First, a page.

Oxidative stress also affects the recycling of tetrahydrobiopterin, which acts as an essential cofactor in the synthesis of L-tyrosine from L-phenylalanine in tyrosinase synthesis [14]. Tyrosinase is a key enzyme in the formation of melanin [45]. Oxidative stress modifies the active site of dihydropteridin reductase, which plays a role in the recycling process of 6-tetrahydrobiopterin [39]. As a result, the production of hydrogen peroxide increases, and catalase levels decrease, contributing to melanocyte death [46, 47].

2.4 Neural theory

The “neural theory,” which was proposed by Lerner’s suggests that dysfunction of the sympathetic nervous system (SNS) affects the melanin production and causes depigmentation [48]. The cutaneous blood flow was found approximately three times higher on the segmental vitiligo lesions than on normal skin with iontophoresis and laser Doppler flowmetry [49]. Elevated levels of nerve growth factor (NGF), and correlation of HVA and VMA levels with disease activity have been reported in vitiligo patients [50]. Mental stress can also trigger the secretion of catecholamines by stimulating the hypothalamic-pituitary-adrenal axis [51, 52]. Catecholamine discharge induced by stressors leads to vasoconstriction, hypoxia, and overproduction of oxygen radicals that cause melanocyte destruction [51, 52].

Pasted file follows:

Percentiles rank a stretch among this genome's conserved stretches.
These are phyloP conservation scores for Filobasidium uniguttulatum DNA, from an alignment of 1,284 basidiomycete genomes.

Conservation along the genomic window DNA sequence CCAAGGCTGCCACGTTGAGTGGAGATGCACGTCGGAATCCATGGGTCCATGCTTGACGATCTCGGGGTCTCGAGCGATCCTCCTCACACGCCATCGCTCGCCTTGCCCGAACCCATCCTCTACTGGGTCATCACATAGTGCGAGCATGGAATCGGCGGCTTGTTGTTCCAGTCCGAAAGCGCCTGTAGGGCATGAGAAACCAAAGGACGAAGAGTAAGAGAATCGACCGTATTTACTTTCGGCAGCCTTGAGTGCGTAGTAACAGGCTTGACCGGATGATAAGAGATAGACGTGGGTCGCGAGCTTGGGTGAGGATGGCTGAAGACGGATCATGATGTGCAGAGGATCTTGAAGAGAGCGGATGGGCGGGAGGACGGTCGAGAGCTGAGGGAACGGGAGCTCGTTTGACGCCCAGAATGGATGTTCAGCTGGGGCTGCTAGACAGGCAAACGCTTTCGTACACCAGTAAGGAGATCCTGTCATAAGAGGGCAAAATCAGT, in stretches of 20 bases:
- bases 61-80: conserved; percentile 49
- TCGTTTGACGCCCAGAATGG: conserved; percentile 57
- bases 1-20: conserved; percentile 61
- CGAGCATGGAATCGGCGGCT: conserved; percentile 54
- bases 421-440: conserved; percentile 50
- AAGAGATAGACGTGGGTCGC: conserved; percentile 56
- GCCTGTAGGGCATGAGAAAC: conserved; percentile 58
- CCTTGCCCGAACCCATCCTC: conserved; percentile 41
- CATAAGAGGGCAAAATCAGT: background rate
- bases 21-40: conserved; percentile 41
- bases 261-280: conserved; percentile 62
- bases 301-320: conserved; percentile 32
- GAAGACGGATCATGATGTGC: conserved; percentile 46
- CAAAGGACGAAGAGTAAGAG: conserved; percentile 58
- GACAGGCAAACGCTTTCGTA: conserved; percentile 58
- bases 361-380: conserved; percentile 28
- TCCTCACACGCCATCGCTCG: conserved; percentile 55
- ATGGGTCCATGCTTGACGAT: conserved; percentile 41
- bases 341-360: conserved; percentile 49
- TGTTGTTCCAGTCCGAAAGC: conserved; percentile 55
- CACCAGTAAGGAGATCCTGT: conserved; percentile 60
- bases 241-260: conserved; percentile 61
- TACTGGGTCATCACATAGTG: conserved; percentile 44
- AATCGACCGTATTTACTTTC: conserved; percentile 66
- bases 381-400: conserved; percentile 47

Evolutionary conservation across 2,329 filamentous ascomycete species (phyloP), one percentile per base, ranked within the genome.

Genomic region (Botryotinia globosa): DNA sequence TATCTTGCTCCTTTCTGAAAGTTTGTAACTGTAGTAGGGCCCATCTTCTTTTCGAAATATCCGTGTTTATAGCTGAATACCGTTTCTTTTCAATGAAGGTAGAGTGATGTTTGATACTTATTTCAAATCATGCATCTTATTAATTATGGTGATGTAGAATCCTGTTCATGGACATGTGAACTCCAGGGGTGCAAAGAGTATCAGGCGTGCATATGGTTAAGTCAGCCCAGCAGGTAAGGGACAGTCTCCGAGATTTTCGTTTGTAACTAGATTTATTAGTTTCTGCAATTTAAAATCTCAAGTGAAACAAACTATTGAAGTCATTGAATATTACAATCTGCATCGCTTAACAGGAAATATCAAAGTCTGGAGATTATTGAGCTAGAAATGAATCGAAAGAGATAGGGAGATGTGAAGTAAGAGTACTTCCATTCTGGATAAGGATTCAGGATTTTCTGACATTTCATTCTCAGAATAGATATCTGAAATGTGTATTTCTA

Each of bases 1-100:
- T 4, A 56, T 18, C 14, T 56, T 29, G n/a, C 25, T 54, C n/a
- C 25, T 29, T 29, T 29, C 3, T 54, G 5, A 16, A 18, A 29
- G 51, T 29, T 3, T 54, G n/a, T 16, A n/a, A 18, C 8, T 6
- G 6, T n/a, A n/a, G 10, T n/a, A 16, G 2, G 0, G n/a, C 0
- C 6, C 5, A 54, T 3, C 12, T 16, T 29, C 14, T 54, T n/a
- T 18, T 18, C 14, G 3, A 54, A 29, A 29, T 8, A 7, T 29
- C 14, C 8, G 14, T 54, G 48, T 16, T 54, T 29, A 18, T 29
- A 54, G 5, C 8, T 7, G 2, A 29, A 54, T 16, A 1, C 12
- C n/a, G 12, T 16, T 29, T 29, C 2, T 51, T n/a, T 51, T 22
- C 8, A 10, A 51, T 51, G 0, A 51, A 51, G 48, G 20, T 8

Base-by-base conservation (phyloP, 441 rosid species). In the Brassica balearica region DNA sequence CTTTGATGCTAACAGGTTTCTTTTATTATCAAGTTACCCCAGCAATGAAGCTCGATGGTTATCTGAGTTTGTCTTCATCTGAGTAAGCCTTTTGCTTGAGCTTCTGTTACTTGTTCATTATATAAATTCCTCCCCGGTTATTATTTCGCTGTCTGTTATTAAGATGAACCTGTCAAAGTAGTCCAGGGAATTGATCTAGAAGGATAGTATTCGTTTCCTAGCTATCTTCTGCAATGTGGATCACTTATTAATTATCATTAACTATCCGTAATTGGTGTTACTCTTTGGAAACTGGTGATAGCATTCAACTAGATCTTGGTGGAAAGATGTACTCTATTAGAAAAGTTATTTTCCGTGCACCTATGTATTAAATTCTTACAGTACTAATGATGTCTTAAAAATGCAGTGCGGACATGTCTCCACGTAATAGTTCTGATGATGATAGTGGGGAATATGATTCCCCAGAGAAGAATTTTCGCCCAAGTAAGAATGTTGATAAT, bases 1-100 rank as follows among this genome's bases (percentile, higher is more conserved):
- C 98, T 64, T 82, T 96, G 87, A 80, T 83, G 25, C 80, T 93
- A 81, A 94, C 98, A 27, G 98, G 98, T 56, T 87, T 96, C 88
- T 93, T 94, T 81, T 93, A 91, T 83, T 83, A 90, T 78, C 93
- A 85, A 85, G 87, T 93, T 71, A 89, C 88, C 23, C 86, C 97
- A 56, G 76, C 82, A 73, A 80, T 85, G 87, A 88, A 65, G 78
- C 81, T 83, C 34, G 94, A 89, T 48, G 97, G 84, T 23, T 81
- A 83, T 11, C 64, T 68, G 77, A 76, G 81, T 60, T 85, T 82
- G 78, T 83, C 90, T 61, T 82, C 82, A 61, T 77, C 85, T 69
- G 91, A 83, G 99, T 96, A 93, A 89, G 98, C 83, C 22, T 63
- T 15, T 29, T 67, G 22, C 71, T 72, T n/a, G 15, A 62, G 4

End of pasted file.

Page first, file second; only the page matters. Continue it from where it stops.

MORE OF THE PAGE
2.5 Viral theory

Chronic hepatitis C virus (HCV) infection and autoimmune hepatitis are found strongly associated with vitiligo [53]. A low hepatitis B virus (HBV) seropositivity in vitiligo patients has been reported [54]. Previous or concurrent cytomegalovirus (CMV) infections may play a role in vitiligo onset or deterioration of the disease [55]. Epstein-Barr virus, hepatitis E virus, and the human immunodeficiency virus (HIV) also have been implicated in vitiligo pathogenesis [55, 56, 57, 58, 59].

2.6 Zinc-α2-Glycoprotein deficiency hypothesis

The hypothesis that a probable association may exist between Zinc-α2-Glycoprotein (ZAG) deficiency and vitiligo was proposed by Bagherani et al. and Yaghoobi et al. [60, 61]. The ZAG is a 41000 Da adipokine involved in lipolysis, regulation of metabolism, cell proliferation and differentiation, cell adhesion, and immunoregulation [62, 63]. Zinc-α2-glycoprotein (ZAG) is secreted from keratinocytes and influences melanocyte proliferation, dendricity, and melanin synthesis [64, 65]. Decreased levels of ZAG detected in vitiligo patients support this theory [66].

2.7 Intrinsic theory

The intrinsic theory implies that an intrinsic defect in melanocytes may be the causal factor for melanocyte death. The abnormal rough endoplasmic reticulum, deficiency of melanocyte growth factors, such as basic fibroblast growth factor (bFGF) and decrease in the number of melanocytes, expressing the c-kit receptor in lesional skin may play a role in melanocyte damage [67, 68].

2.8 Apoptosis and accelerated cell senescence